Tag Archives: Seder

A Matzah Mosaic Decorating Party!

The whole idea behind the Passover holiday is to get the kids involved. What better way than to have a matzah decorating party? Every year my kids enjoy decorating sheets of matzah that we give to our guests as gifts to take home with them after the Seder meal. Just melt chocolate and paint it on using pastry brushes, then stick on your favorite candies, sprinkles, or chopped up nuts and dried fruit. It’s fun for adults as well! Make sure that the chocolate has dried completely before placing into Ziploc baggies and storing in the freezer until ready to eat. You need only defrost about 20 minutes before.

MatzahDecorating_2MatzahDecorating_1MatzahDecorating_3MatzahDecorating_5MatzahDecorating_4

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Grandma Fritzie’s Syrian Passover Soup

Soup_KibbehHamdah872dpi

Today’s post by the Jewish Food Society shows my family recipe for Kibbeh Hamdah, a Syrian soup made with lamb meatballs, dried mint, and lots of lemon. If you like tart flavors, this is the dish for you. Enjoy!

 

Moroccan Date-Raisin Haroset “Truffles”

Charoset_Moroccan_TruffleBalls_10_blog

 

Moroccan Style Haroset
(Cinnamon Dusted Date-Raisin “Truffles” with Walnuts, Rolled in Cinnamon)
Yield: Serves 12 / Makes approximately 3 cups or 4 dozen 1-inch balls

A recipe from my cookbook Too Good To Passover: Sephardic & Judeo-Arabic Menus and Memories from Africa, Asia and Europe, Section 1: Africa, Chapter 5.

This Moroccan haroset is shaped into a small ball, then rolled in ground cinnamon to resemble an elegant truffle. For the most impressive way to serve visually, stack balls on top of one another into a pyramid shape on an elegant platter alongside any other more classic haroset spread in a bowl. When it comes time to eat, guests may help themselves to a single truffle and eat it straight, or pressed down between two small pieces of matzah as a sandwich.

For Haroset:
1 cup walnuts

½ cup slivered almonds
12 large Medjool dates or 20 regular-size dates, pitted and cut into large pieces
½ cup golden raisins
½ cup dark raisins
3 to 4 tablespoons sweet Passover wine, such as Manischewitz

For Serving:
1 box of matzah/matzo squares or mini matzah crackers

Cinnamon (for rolling and dusting the outside)

DIRECTIONS:
1. Place the walnuts and almonds in the food processor and pulse until coarsely ground, but not into a meal-like consistency (about 30 seconds).

2. Add the dates and raisins and combine in the food processor for about 30 seconds.

3. Add the wine and pulse until the mixture becomes a soft paste.

4. Taking one level tablespoon (or mini melon ball scoop) at a time, roll the thick paste into 1-inch balls* (if the paste is sticking too much to your hands, try dipping your hands in cold water and then rolling them).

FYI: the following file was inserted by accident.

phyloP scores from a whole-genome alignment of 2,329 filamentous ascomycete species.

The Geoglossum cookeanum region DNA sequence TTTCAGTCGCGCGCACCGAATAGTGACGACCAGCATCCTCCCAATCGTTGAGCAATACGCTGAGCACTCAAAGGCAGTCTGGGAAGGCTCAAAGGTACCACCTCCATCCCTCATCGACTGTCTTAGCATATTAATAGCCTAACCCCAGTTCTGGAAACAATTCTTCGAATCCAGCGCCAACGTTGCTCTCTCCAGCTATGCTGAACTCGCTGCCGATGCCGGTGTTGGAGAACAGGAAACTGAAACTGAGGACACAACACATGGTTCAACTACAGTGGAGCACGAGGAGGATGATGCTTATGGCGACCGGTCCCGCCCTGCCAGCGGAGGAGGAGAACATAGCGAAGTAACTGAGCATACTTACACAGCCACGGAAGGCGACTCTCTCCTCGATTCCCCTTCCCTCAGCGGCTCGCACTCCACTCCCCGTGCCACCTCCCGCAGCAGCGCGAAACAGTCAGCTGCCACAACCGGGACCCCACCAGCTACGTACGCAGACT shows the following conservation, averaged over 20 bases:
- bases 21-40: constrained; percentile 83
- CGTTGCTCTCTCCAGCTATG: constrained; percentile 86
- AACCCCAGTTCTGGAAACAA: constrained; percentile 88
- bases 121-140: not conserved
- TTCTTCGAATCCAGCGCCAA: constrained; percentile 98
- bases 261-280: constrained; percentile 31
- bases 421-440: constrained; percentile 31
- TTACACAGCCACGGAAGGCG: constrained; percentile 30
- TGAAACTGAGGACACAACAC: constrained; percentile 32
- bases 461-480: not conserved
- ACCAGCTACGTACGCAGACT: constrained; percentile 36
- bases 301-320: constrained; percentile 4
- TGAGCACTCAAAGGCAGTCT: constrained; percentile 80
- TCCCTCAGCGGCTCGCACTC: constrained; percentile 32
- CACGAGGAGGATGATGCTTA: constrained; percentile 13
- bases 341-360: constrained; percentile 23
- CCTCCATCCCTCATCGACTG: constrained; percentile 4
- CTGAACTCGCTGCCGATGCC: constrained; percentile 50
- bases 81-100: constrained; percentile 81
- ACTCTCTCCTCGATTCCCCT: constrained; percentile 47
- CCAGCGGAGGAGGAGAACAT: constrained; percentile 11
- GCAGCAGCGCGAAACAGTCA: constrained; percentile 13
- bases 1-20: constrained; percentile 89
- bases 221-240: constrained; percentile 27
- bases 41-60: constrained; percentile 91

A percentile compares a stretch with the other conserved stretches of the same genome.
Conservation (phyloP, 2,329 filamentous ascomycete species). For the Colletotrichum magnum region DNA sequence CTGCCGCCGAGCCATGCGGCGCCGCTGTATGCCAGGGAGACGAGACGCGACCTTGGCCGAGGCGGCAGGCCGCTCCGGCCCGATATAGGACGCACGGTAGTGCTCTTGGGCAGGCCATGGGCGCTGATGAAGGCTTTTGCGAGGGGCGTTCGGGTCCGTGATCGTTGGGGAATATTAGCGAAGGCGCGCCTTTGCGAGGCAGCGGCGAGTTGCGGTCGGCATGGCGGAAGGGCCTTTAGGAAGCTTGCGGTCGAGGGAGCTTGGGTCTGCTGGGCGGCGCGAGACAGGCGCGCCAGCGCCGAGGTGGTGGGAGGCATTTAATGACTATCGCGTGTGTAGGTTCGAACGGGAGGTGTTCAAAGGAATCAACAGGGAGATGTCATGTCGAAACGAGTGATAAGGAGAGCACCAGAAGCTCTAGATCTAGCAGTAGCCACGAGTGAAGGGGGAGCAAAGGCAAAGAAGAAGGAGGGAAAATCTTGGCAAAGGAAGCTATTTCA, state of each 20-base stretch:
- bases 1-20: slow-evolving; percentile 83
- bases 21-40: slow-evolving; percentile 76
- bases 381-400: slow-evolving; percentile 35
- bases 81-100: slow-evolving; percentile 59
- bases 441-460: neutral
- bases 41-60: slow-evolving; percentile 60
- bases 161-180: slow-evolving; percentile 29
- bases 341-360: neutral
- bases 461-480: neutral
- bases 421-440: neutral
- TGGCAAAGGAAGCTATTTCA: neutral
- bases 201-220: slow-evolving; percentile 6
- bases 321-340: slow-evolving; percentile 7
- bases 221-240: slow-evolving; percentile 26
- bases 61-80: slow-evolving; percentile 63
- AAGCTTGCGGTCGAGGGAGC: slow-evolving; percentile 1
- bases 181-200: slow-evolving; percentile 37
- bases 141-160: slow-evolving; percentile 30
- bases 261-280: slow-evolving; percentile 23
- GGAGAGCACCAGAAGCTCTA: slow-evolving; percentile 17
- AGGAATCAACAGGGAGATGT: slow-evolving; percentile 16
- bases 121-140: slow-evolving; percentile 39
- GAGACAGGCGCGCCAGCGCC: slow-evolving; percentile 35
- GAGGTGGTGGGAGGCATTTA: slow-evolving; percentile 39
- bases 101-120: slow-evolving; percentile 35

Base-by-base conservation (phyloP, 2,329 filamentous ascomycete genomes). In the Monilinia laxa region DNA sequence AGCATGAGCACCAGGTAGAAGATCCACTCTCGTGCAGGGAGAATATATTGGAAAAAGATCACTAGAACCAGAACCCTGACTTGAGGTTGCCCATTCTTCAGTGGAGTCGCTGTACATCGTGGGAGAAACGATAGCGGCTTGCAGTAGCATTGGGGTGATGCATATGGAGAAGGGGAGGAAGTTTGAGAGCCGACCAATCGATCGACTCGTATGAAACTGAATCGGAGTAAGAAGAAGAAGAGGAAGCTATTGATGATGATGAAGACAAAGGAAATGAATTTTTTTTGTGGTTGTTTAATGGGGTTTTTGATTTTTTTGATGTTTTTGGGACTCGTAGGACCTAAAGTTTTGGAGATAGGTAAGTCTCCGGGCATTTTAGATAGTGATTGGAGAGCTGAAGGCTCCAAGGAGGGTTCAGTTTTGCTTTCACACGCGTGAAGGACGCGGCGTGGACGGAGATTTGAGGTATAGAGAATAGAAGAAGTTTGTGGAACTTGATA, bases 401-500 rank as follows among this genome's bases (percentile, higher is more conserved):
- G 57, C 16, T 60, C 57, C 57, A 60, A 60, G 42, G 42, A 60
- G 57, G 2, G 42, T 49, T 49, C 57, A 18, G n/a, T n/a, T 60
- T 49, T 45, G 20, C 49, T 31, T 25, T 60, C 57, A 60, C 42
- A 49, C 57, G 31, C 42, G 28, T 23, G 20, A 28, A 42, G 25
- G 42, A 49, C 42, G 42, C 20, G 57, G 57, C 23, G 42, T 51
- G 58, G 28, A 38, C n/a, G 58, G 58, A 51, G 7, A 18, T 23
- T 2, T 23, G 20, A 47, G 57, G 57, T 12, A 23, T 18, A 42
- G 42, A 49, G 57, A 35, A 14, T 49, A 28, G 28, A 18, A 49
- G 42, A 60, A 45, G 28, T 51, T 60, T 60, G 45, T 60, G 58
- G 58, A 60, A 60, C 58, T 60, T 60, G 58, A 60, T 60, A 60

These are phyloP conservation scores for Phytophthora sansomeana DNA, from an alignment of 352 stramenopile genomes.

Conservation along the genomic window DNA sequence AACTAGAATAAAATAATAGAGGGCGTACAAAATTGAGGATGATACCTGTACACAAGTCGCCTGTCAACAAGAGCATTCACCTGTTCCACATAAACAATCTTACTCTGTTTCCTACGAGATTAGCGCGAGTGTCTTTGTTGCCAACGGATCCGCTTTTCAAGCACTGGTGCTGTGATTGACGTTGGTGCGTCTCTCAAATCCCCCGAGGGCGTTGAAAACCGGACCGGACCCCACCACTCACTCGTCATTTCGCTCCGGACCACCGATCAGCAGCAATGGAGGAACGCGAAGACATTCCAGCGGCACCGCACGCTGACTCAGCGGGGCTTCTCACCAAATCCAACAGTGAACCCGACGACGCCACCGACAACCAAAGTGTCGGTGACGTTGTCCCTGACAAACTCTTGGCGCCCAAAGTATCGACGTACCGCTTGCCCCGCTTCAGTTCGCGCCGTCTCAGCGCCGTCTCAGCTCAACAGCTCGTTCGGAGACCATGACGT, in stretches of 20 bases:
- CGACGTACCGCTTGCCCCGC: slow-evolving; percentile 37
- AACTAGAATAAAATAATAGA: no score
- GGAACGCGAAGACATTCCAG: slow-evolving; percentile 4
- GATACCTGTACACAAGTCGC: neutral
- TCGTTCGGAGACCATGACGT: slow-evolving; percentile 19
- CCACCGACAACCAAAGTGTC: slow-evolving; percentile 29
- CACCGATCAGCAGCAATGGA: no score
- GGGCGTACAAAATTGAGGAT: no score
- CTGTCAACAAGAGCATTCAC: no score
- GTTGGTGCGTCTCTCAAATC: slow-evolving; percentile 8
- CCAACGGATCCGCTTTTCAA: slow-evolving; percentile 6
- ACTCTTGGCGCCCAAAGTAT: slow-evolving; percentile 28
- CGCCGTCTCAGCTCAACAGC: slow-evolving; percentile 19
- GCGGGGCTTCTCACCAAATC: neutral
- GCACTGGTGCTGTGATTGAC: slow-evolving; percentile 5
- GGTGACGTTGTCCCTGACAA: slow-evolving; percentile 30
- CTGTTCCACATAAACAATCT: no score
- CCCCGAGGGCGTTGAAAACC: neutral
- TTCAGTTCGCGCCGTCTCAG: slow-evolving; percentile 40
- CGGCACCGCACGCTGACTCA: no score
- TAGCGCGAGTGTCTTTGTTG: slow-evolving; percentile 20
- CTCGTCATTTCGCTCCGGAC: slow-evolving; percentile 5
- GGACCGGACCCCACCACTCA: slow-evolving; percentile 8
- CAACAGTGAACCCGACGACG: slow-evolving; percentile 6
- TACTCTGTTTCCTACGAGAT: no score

5. When all of the balls have been rolled, pour a couple of tablespoons of ground
cinnamon onto a small plate and gently roll each ball in the cinnamon to lightly coat the outside. (You can also dust your hands with cinnamon and then roll each ball again
between your palms to lightly coat, whichever way is easier.)

6. Serve haroset balls at room temperature stacked in a small decorative bowl or on a small platter alongside tea matzahs. Store balls in a tightly covered plastic container between layers of parchment or wax paper in the refrigerator for up to three days, or the freezer for up to one month.

*Note: If you wish to serve the mixture in the more common way of a paste in a bowl, then add a little more wine or warm water to make a bit smoother and softer for spreading.

The Seder gift that is (really) “Too Good To Passover!”

Now that Purim is over, the countdown for Passover has begun! If you are hosting a Seder or invited to one as a guest, don’t forget to make Too Good To Passover a part of your holiday.

Please spread the word to your friends, colleagues, and family.
(And thank you for leaving a book review! 🙂 )

CLICK HERE TO ORDER in the U.S.A.

For those of you outside of the U.S. you can order my book and have it shipped directly from the local Amazon in the following countries:

CANADA
FRANCE
SPAIN
ITALY
GERMANY
U.K. & IRELAND
NETHERLANDS

Thank you,

JenniferAbadi_small

Jennifer

About Too Good To Passover
Too Good To Passover is the first Passover cookbook specializing in traditional Sephardic, Judeo-Arabic, and Central Asian recipes and customs (covering both pre- and post-Passover rituals) appealing to Sephardic, Mizrahic, and Ashkenazic individuals who are interested in incorporating something traditional yet new into their Seders.

A compilation of more than 200 Passover recipes from 23 Jewish communities, this cookbook-memoir provides an anthropological as well as historical context to the ways in which the Jewish communities of North Africa, Asia, the Mediterranean, and Middle East observe and enjoy this beloved ancient festival.

In addition to full Seder menus, Passover-week recipes, and at least one “break-fast” dish, each chapter opens up with the reflections of a few individuals from that region or territory. Readers can learn about the person’s memories of Passover as well as the varying customs regarding pre-Passover rituals, including cleaning the home of all hametz or “leavening,” Seder customs (such as reenacting the Israelites’ exodus from Egypt), or post-Passover celebrations, such as the Moroccan Mimouneh for marking the end of the week-long “bread fast.” These customs provide a more complete sense of the cultural variations of the holiday.

Too Good To Passover is a versatile and inspiring reference cookbook, appealing to those who may want to do a different “theme” each Passover year, with possibly a Turkish Seder one year, or Moroccan one the next.

See inside my book! Sample Spreads:

TooGoodToPassover_InteriorSpread_Iraq_1

TooGoodToPassover_InteriorSpread_Iraq_2TooGoodToPassover_InteriorSpread_Iraq_3TooGoodToPassover_JAbadi_KINDLE_cover_AFRICA_blog_outlined

The following 3 e-booklets are
also available on Amazon
:
E-BOOKLET 1: Seder Menus and Memories from AFRICA
(Pages 1-223/Chapters 1-6:
Algeria, Egypt, Ethiopia, Libya, Morocco, Tunisia)